Some people feel uncomfortable in their initial practice of kumbhaka. There’s no reason to rush this practice. Be gentle with yourself. Again, breathe normally whenever breath control causes discomfort or anxiety.
Modern Help for an Ancient Technique
Many meditation apps include instruction, timers, and rhythmic sound to guide a breathing practice. I often use the app Calm. It offers three speeds of its feature Sleep Rhythm: Kumbhaka. These include voice guidance and a drum beat. Calm offers a free introductory week in which you can try its many features. The sections on breathing are my favorites, and I use them often.
Do you have previous experience with breath work that you can share with other readers? Please feel free to share in the comments section below.
And, above all—just keep breathing!
Chityānanda has been a disciple of Svāmī Gurupremānanda Sarasvatī since 1975. She teaches meditation and yoga as a spiritual path in Santa Cruz, California.
Svami thank you for this breathing exercise. I am going to add it to my practice. Sometimes I become a bit anxious, and it’s hard to get into meditation right away.
This is good exercise I can use to help me go deeper.
You’re welcome, Nakisa. I hope you’ll return and tell us how it worked out for you. Namaste.
Thank you for your comment, Josh. Your cold shower practice makes me wonder: Is it the deep breathing or the cold shower that boosts your immunity? Whatever it is—if it’s working, keep it up! Namaste.
Thank you for the blog post! I take about ten deep breaths each morning right before I get into a cold shower. It helps ease the shock. I’m taking cold showers five days a week for increased immunity, and have been for a few years.
I use forms of breath work often. I always take some some slow breaths at the start of meditation. I relax my breathing while I set expensive gemstones, especially if they are soft like opals, peridot, etc. In music, I’m very aware of breath, not only because I play a wind instrument but also it prepares me to dive into my improvised solos.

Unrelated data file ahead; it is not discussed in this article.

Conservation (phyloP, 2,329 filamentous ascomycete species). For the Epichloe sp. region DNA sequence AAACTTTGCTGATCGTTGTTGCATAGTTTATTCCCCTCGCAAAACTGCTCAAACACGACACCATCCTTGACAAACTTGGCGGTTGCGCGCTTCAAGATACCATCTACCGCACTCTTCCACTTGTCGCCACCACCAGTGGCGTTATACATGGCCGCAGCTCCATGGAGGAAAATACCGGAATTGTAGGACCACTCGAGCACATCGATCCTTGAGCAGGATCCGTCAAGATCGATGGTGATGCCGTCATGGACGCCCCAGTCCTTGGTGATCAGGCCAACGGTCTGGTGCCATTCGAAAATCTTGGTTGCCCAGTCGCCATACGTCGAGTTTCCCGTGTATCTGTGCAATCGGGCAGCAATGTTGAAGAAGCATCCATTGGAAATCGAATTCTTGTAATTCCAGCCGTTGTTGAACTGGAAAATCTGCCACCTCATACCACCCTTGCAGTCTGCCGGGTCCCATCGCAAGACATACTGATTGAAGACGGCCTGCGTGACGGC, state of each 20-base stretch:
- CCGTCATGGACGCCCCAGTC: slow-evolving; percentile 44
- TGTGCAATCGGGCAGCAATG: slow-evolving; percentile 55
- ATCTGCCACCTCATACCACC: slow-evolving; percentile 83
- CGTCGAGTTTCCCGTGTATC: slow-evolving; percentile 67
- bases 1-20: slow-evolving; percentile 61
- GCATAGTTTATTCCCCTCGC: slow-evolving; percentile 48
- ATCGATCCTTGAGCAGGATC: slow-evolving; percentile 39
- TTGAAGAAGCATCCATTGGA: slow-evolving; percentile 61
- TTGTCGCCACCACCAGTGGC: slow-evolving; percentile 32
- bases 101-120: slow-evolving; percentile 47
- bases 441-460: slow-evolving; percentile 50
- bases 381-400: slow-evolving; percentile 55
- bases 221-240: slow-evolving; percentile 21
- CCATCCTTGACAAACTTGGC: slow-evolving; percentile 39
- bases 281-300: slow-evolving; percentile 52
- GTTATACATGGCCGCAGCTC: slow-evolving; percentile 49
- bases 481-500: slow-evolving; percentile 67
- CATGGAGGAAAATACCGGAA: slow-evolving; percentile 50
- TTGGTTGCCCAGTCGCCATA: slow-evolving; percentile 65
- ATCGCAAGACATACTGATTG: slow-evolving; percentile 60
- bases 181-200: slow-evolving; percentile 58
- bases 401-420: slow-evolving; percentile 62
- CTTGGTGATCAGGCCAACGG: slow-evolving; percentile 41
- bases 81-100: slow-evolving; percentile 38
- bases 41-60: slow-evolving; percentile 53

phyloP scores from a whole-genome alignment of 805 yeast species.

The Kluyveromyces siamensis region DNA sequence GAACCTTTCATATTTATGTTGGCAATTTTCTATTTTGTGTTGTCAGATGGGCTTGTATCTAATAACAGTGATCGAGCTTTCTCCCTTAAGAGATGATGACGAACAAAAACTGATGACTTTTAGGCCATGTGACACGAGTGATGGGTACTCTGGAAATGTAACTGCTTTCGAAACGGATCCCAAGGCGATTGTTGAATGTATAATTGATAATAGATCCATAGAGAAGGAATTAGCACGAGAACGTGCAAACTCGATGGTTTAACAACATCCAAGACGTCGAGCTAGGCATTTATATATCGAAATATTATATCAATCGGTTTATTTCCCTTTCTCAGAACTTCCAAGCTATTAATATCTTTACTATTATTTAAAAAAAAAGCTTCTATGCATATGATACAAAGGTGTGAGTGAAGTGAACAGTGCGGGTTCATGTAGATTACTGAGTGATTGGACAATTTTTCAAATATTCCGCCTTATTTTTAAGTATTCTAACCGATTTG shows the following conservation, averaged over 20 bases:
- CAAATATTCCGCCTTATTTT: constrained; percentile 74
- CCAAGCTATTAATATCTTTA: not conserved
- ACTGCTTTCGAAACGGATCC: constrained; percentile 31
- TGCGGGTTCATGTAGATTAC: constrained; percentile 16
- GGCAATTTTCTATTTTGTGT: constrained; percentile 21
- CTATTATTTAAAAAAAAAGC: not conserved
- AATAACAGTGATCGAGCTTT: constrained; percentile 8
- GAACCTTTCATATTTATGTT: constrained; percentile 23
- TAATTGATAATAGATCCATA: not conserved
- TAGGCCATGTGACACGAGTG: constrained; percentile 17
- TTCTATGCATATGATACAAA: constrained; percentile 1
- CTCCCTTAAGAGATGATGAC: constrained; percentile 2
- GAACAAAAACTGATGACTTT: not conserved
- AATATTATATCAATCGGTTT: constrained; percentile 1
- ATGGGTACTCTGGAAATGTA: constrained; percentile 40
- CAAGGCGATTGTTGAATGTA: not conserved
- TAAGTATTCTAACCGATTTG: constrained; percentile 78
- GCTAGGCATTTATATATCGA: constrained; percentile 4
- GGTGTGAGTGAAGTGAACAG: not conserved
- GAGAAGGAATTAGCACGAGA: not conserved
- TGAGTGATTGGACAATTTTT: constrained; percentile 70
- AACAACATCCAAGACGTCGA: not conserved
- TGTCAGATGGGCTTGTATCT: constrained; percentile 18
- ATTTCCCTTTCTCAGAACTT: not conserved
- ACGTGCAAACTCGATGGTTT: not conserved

I notice that weight lifters and all athletes use rhythmic breathing during exercise. Becoming aware of breath is essential in many areas of life. Thank you for reminding us to breathe with awareness.
(Note to readers: Modesto is a professional jazz musician; he is a jeweler by day.)
Thank you for sharing examples of how you use your breath, Modesto. It always strikes me as odd that we started life with a breath; and we have not stopped since then. Yet, we so rarely give it any quality attention. These days, with the COVID-19 attacking the patient’s respiratory system, it’s especially important to strengthen the lungs. Namaste.
Great advice, Svāmī C. Thank you. Many years ago, I went on a few yoga retreats. One of the useful things I learned was kumbhaka. They taught the 1-3-2 rhythm (or derivation thereof). I often use it. I think I’ll switch to your 1-1-2 rhythm as it’s easier on the breath hold phase.
Thank you for your comment, James. Pranayama techniques must be approached very carefully. If you find 1-1-2 rhythm to be more comfortable, then by all means use it. Try to deepen your breaths over time. Your lungs will thank you for that! Namaste.